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The selector gene midline controls ventral leg pattern by both inhibiting Dpp signaling and specifying ventral fate

posted on 20.04.2020 by Lindsay Phillips, Pia Svendsen, Jae-Ryeon Ryu, William J. Brook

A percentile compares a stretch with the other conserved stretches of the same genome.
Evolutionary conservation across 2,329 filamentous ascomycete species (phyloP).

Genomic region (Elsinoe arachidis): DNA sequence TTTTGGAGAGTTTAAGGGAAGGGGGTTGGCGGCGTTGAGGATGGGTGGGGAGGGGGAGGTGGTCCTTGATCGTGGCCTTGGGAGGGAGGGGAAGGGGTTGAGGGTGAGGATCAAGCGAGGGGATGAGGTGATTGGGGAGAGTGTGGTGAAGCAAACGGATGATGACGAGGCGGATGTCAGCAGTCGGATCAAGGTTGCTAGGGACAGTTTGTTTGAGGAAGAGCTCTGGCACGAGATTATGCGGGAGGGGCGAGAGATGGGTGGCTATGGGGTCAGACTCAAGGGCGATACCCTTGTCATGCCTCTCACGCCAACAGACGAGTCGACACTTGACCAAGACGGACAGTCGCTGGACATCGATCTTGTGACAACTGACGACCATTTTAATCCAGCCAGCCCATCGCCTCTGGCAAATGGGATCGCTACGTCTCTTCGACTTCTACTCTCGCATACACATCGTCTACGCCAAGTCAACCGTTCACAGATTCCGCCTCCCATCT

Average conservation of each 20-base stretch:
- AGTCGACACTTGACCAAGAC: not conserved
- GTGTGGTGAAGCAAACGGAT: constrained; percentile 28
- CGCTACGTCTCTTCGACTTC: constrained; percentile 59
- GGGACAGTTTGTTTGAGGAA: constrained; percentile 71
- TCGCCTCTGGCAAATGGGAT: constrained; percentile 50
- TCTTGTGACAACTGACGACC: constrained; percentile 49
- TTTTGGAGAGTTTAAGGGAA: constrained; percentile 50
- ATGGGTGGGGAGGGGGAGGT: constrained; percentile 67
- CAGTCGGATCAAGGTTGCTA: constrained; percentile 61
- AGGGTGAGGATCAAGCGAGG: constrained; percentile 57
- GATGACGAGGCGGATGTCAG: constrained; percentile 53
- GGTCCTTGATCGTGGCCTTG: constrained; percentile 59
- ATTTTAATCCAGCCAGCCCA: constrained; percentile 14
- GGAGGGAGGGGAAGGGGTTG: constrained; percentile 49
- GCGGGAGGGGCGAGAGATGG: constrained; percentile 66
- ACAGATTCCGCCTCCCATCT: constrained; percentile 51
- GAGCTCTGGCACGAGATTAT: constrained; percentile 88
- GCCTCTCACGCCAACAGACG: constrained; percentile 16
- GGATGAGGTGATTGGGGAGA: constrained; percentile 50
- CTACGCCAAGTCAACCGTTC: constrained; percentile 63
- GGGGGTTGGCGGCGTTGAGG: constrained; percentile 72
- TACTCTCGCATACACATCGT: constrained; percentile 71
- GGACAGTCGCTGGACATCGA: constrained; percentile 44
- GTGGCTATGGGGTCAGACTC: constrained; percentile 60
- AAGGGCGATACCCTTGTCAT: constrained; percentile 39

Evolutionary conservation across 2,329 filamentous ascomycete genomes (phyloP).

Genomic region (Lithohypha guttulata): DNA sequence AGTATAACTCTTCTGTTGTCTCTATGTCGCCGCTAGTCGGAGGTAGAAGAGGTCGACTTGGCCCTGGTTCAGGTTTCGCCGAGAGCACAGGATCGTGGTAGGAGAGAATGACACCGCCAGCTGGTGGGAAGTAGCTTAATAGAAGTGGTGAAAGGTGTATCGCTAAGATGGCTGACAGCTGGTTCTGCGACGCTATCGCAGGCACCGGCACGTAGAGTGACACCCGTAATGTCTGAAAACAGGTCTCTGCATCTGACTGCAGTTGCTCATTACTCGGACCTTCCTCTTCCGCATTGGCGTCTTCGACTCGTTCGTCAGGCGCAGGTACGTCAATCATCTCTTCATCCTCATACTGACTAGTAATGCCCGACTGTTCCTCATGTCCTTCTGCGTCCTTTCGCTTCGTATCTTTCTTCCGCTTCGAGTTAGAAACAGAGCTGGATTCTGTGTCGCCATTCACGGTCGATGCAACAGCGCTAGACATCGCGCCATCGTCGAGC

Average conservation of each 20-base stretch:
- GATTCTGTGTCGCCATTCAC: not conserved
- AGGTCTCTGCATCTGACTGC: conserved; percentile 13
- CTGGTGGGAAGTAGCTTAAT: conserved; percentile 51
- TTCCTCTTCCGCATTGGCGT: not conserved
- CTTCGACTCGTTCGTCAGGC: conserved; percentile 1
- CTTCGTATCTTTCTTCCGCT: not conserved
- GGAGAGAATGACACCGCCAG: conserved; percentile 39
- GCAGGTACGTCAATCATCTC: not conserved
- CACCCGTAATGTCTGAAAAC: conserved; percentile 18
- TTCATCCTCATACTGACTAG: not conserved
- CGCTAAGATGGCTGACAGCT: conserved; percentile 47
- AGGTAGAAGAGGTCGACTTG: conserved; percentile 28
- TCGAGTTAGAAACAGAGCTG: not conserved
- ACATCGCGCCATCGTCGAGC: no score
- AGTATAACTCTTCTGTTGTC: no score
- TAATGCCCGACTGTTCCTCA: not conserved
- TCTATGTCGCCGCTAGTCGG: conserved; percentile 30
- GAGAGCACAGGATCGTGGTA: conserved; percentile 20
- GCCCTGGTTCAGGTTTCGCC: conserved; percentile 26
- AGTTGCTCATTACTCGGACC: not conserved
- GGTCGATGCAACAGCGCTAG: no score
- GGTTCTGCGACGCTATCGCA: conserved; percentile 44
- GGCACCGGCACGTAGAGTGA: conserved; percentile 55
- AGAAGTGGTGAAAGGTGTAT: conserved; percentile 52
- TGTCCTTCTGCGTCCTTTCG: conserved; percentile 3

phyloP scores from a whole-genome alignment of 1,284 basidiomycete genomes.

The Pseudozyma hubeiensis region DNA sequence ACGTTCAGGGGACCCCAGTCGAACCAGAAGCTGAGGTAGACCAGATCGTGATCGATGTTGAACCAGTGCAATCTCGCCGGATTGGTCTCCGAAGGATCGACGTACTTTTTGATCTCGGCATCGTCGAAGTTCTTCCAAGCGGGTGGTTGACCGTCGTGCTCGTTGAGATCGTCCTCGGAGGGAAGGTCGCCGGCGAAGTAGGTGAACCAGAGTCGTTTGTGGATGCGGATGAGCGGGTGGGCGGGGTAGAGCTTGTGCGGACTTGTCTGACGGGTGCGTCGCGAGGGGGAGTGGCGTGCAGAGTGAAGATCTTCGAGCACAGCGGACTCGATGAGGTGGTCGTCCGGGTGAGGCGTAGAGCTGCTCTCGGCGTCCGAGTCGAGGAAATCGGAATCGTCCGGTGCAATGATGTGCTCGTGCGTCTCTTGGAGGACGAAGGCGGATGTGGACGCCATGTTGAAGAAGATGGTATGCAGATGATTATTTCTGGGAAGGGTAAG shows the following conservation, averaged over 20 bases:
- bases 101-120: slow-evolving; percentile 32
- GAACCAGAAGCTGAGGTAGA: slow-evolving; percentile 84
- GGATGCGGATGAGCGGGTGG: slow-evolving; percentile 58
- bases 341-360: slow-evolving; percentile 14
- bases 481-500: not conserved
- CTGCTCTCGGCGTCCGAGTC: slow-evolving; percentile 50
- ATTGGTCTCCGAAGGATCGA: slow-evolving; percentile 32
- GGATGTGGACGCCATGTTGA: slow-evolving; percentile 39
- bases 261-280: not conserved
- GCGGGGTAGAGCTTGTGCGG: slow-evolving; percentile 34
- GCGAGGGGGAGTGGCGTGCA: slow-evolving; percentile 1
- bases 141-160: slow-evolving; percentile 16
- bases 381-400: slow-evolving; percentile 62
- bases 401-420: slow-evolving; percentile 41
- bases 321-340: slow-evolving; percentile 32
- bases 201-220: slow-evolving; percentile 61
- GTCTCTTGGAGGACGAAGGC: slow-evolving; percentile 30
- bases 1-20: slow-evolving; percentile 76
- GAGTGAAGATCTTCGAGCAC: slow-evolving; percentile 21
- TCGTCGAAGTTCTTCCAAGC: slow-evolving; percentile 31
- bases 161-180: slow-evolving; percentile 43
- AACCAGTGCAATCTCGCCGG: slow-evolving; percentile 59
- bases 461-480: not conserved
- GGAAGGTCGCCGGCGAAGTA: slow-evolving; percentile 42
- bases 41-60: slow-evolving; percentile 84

The patterning of Drosophila limbs is controlled in part by the regional expression of selector genes, which are transcription factors that mediate binary patterning choices. The T-box transcription factor gene midline (mid) (fly Tbx20) acts as a selector gene, causing cells to adopt a ventral pattern instead of dorsal. The ventral signal Wg (fly Wnt) specifies ventral fate by activating mid in all ventral cells. Dorsal fate is controlled by Dpp (fly BMP). Our work shows that mid specifies ventral fate via at least two pathways. In the first pathway, mid inhibits dorsalization by blocking Dpp signaling. Ectopic dorsal fate induced by tkvQD, an activated Dpp receptor, is inhibited by simultaneous expression of mid. As well, mid mutant cells have increased levels of phosphorylated Mothers-Against-Decapentaplegic (pMad), a readout of the level of Dpp signaling. Expression of mid reduces the levels of pMad accumulation. These results are consistent for the Dpp-target gene reporter dad-lacZ which displays increased expression in mid mutant cells and decreased expression when ectopic mid is present. Taken together, these results imply that the role of mid in dorsal inhibition is downstream of the Dpp receptor. We suspect that mid is interacting with genes involved in Mad phosphorylation, activation, or nuclear transportation and our research is currently investigating these possibilities. In the second pathway, mid directly promotes ventral fate. Genetic mosaics that lack mid and are blocked for Dpp signaling are not rescued to ventral fate in all but one ventral structure. Thus, mid also specifies ventral fate independent of Dpp signaling. Specification of ventral fate by mid requires a known repressing domain (eh1) and putative activating domains (TD1/2). Mid is a direct transcriptional repressor of several genes expressed in the ventral domain and a mid mutant in the eh1 domain is compromised in ventral fate specification in gain-of-function assays and rescue experiments. Although we have not identified genes activated by Mid, mutants in the mid TD1/2 domains are also compromised in ventral fate specification. We propose that mid specifies ventral fate though (1) inhibition of Dpp signaling and (2) coordinating the regulation of genes in the ventral leg.


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